Lawyer independence in the balance
Ralston S. Alexander , QC
There has been much talk in recent months among lawyers about the independence of the Bar — a topic that should be of interest to all lawyers in BC. A number of events have combined to raise the profile of this important issue both at home and abroad:
- In Canada … Four years ago, the federal government decided, without consultation, to conscript the legal profession in Canada into espionage under new anti-money laundering and terrorist financing legislation. This was to fulfil its quest for information on the financial transactions of all our clients. As lawyers, we were expected to undertake this task without our clients’ consent and, perhaps worse, without their knowledge. Across the country, law societies said “no.” Starting in BC, we obtained interim injunctions from the courts to exempt lawyers from this legislation on the basis it amounted to an unconstitutional violation of solicitor-client privilege. Although the first battle was won, it is too early to declare victory, as I note further on.
- In the UK … In December, 2004, Sir David Clementi (a CA and MBA - Harvard, career banker and later Deputy Governor of the Bank of England) reported out on the results of his two-year consultation and study into the regulation of law-related service providers in Great Britain. His report paints a troubled landscape in the UK. He flagged numerous bodies regulating the legal profession, conflicting responsibilities, lack of coordination and cooperation and a demonstrated reluctance to respond to clearly articulated demands from legislators for reform. He has recommended splitting the representative (lawyer advocacy) functions from the regulatory functions in the profession and creating a new Legal Services Board, which would become responsible for overseeing regulation and would be accountable to government.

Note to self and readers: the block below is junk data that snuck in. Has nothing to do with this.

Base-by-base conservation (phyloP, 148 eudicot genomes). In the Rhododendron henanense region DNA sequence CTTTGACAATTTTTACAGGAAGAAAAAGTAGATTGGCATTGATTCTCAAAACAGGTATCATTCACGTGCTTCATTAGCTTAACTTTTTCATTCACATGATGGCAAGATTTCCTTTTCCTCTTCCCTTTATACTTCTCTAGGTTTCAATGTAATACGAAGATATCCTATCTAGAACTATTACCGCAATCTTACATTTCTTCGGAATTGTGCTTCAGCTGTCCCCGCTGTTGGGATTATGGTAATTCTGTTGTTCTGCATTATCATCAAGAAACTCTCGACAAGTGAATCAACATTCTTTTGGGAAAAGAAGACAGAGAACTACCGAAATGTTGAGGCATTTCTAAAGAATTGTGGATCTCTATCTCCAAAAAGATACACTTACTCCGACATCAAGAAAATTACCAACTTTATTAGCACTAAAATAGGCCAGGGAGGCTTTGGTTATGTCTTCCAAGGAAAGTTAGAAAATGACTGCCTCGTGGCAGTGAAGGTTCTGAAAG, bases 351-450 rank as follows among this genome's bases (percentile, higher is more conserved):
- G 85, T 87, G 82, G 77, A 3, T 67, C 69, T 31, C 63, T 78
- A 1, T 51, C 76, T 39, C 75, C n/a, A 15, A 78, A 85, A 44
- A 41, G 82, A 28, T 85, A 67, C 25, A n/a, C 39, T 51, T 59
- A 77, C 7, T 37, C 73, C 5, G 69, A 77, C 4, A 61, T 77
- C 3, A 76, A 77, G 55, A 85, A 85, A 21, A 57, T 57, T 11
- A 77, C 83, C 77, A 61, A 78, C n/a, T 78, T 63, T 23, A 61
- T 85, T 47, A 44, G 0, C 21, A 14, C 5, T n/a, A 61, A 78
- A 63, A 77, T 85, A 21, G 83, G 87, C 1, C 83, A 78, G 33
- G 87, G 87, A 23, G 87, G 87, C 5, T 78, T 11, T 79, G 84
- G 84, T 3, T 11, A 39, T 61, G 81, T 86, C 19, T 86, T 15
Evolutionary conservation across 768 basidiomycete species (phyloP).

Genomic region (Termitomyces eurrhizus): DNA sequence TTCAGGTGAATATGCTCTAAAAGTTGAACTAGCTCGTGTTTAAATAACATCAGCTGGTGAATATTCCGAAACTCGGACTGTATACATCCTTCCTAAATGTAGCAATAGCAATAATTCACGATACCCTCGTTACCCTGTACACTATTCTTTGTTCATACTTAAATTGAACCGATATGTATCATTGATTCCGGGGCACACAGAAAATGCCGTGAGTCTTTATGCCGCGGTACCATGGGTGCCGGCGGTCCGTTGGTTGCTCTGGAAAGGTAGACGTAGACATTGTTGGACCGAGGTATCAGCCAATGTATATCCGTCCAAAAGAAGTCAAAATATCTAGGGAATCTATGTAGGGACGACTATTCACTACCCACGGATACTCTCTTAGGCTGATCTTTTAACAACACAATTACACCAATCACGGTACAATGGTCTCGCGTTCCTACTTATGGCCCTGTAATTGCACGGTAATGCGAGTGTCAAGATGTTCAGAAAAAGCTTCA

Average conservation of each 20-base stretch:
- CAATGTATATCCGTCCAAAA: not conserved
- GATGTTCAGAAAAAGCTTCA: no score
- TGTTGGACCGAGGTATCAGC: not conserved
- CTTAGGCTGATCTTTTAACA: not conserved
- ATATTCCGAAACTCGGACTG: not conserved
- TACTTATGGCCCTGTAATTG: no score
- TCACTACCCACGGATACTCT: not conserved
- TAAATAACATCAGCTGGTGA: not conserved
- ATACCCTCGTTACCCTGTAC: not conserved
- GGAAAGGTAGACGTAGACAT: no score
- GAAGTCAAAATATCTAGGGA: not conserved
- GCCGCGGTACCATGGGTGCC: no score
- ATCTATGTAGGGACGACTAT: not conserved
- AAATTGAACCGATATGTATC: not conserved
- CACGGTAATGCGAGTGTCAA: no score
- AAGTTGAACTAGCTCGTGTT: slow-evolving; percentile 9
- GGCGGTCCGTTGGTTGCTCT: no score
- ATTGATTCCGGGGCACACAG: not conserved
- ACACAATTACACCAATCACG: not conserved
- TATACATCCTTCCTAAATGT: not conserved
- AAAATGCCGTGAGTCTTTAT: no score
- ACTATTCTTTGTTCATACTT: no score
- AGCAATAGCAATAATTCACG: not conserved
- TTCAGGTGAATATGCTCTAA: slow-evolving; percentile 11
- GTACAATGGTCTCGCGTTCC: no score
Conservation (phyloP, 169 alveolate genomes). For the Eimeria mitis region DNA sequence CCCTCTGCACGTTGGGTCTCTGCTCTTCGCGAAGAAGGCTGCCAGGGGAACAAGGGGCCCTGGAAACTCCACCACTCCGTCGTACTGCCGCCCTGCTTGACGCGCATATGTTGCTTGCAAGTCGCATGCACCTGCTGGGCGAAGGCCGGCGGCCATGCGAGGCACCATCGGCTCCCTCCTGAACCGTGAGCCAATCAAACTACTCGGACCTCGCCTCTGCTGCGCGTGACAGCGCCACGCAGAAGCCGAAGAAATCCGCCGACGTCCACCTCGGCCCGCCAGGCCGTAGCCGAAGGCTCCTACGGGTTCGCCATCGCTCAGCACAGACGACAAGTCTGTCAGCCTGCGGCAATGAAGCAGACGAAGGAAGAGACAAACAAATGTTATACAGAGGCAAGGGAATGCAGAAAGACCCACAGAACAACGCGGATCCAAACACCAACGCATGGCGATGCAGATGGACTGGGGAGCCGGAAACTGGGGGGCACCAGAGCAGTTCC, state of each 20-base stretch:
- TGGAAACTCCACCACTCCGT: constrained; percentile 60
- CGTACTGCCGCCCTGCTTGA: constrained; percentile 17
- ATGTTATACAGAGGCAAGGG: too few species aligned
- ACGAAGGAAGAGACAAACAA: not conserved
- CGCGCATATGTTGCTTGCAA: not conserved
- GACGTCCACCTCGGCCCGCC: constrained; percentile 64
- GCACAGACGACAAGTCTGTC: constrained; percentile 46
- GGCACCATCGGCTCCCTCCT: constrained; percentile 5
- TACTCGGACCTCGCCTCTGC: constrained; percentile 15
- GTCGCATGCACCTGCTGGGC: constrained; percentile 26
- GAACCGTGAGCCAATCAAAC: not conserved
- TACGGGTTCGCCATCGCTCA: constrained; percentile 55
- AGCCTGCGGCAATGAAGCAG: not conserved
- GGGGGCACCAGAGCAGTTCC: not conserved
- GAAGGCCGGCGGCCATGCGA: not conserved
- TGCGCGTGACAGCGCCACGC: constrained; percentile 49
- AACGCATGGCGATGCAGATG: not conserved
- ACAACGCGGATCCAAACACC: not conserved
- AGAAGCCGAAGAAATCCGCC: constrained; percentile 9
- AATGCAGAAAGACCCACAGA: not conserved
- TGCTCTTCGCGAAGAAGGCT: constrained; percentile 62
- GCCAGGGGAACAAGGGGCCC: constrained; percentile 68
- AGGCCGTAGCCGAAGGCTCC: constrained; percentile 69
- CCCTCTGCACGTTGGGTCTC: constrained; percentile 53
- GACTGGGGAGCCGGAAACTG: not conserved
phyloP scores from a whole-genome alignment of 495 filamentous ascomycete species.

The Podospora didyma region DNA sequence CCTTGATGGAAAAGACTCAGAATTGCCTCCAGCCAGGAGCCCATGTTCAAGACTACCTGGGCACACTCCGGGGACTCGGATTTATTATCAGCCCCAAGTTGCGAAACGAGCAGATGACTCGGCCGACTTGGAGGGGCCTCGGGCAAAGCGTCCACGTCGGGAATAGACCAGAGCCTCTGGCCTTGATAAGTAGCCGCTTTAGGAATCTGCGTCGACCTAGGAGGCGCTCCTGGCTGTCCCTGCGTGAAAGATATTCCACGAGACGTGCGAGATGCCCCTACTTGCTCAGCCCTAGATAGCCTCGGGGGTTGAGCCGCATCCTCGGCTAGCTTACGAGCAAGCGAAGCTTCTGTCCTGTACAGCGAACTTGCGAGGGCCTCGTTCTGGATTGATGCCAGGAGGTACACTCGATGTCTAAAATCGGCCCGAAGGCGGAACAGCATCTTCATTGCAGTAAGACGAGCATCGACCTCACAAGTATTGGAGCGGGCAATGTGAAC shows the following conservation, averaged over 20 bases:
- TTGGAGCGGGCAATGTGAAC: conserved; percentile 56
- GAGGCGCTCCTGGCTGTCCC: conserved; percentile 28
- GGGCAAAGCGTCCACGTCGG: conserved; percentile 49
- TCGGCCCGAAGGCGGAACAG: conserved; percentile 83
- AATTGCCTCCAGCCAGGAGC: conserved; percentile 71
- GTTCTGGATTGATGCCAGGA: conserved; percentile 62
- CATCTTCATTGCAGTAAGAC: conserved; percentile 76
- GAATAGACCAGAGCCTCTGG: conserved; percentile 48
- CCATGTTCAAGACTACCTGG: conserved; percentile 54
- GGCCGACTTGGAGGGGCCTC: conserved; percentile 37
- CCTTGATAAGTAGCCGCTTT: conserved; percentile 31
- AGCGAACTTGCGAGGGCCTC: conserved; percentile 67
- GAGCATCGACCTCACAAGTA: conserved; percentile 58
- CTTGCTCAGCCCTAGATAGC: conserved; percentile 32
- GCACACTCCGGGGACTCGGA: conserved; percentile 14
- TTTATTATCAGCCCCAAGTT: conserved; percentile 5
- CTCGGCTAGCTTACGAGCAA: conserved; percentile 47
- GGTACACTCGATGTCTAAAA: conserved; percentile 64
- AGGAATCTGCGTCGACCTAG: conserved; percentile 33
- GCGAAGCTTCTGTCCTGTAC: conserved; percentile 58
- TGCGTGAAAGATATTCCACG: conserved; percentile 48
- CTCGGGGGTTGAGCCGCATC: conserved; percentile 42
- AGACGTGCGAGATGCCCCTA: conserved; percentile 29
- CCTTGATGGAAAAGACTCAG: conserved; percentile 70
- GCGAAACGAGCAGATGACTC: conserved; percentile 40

- In other Commonwealth jurisdictions … Following public controversies over law society complaints handling, the governments of two other Commonwealth jurisdictions (Queensland and New South Wales) decided that the self-governing privileges of the profession had been abused and should be revoked. They have effectively removed the complaints and discipline responsibilities from the law societies and transferred them to other bodies.
All these circumstances have alerted the Benchers to the dangers of complacency in the discharge of our regulatory obligations. Never before has the legal profession been under such intense public and government scrutiny. Although we may not be facing the same criticisms as in other countries, we need to maintain a high standard of regulation and be vigilant about protecting an independent bar in this country. The consequences of failing to do so are serious.
Canadians today have privacy and security over their legal matters and they trust that lawyers will keep their confidences. They also trust their lawyers to represent them fully, without improper influences or pressures coming to bear, even if they may be up against a branch of government. But without lawyers who are independent of the state, such confidence would no longer be justified. And without an independent law society, there are no independent lawyers. So the question needs to be asked. How far can government intrude into the profession before that independence is lost?
Our Benchers recently promoted a subcommittee on independence of the bar, under the able leadership of Bencher Gordon Turriff, QC, to full committee status. Mr. Turriff has gathered a group of intelligent and articulate members from our legal community to study the changing world of lawyer independence. I know they will bring new insights and leadership to the table on this issue.